I thought heard a dog cry out last night.
I was laying in bed, turning, tossing, unable to sleep. It was one of those nights where the little things that trouble you keep you awake, little things that keep running through your head.
I got up and went to back of the house to the kennel room. The crew was all looking at me in through the kennels and I greeted them all. Opening each door and stroking their heads and holding their faces next to mine.
I Promise all of them a good run in the morning.
I pause and stand at the one kennel, the empty one. A flood of memories begin to emerge, a crescendo of memories.
I step back pull out the chair from the desk and sit down, staring into the empty space. The rest of the crew all lay down and continue to stare at me. I can hear the sound of tails lightly thumping the floor. These memories make me smile. I start to recount the travel, the places we’ve been. Those things that were troubling me moments before are pushed aside and I feel peacefulness come upon me, and I smile. The pictures on the wall all tell a bigger story than what they reveal. These pictures make me recall the wins, the near wins and the challenges that had to be overcome.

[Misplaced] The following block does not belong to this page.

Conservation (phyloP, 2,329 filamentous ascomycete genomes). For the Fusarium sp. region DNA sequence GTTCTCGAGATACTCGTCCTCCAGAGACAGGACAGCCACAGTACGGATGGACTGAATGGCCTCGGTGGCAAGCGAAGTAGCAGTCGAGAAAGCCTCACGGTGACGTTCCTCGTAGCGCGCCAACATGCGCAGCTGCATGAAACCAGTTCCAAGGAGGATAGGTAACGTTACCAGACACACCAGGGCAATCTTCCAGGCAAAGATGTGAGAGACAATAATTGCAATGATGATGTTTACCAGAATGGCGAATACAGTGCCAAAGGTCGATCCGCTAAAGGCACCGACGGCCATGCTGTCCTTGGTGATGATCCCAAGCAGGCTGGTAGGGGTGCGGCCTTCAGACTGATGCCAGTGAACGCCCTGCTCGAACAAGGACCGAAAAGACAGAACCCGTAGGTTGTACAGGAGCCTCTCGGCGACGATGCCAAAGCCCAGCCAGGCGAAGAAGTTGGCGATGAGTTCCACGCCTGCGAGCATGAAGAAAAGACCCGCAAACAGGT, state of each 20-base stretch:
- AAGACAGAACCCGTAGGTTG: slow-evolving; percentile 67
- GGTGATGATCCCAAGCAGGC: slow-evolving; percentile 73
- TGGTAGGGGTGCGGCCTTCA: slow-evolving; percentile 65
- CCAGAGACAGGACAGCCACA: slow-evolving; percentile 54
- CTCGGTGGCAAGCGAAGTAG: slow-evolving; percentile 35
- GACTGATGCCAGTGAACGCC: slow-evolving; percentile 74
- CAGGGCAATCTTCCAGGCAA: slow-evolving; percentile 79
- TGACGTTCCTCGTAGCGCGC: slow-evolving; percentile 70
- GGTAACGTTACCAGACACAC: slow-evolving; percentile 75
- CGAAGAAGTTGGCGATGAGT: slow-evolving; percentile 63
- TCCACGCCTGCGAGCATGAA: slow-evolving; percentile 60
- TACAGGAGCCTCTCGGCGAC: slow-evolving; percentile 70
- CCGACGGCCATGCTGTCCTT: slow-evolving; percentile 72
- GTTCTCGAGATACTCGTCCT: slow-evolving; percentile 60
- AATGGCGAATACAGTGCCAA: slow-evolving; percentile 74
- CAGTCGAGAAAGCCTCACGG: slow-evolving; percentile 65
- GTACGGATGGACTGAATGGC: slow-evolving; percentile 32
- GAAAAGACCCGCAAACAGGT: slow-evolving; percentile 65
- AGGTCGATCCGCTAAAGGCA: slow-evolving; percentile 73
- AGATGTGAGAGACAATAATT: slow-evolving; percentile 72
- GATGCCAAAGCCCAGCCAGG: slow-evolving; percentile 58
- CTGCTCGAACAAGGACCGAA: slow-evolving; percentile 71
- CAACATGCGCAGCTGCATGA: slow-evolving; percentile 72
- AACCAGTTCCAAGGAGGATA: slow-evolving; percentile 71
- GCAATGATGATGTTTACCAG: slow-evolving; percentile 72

I begin to recount the things I saw that dog do. I remember the drive and heart of a champion.
I remind myself that when a dog is set to the task it was bred and raised to do, it sets us to a higher purpose. We are presented an obligation that we all need to commit ourselves to, so that these dogs can show us what they are capable of.
I could recount stories of wins and championships, but some of the most remarkable things I think of were when it was just the two of us, or when it was just John and I. Running the flat prairies, driving out so far he was a mere spec on the far fields and disappearing only to find him, after considerable amount of riding, standing point on wild coveys. I remember watching that dog run the piney woods of a plantation in the Deep South, finding a covey after other dogs could find none. I remember the anticipation I would feel when I would pull him out of the truck box up north in the grouse woods. I would Walk for miles behind him, and rejoice with one grouse and one woodcock after another. I would recount a blind retrieve on a wounded pheasant while guiding some hunters that could not fathom or appreciate what an incredible find and retrieve just took place.
Even as his head turned gray and white, his eyes cloudy and the years and miles of running began to take its toll, he still bounced around the house as those he were a puppy. No butter dish was safe in our house.
He would curl himself up into the tiniest ball beside me on the couch and sleep. If I moved or stood up, he would spring to action, looking at me wide eyed with the look of “IT’S ON, LETS GO!” His enthusiasm was contagious.
Just one more hunt, one more point, just one more time.
I think, I hope, he is in those secret grounds with the others that have passed through and shared their lives with me; JD, Dusty, Kansas, Jackie, Dolly, Voodoo, Splash, Jaeger. Any serenity or peacefulness that they were enjoying has just been shattered by the arrival of Farley.
I thought I heard a dog cry out last night…………………..it was me.
RIP Onpoint’s Farley Got Soul, August 2001 – June 2013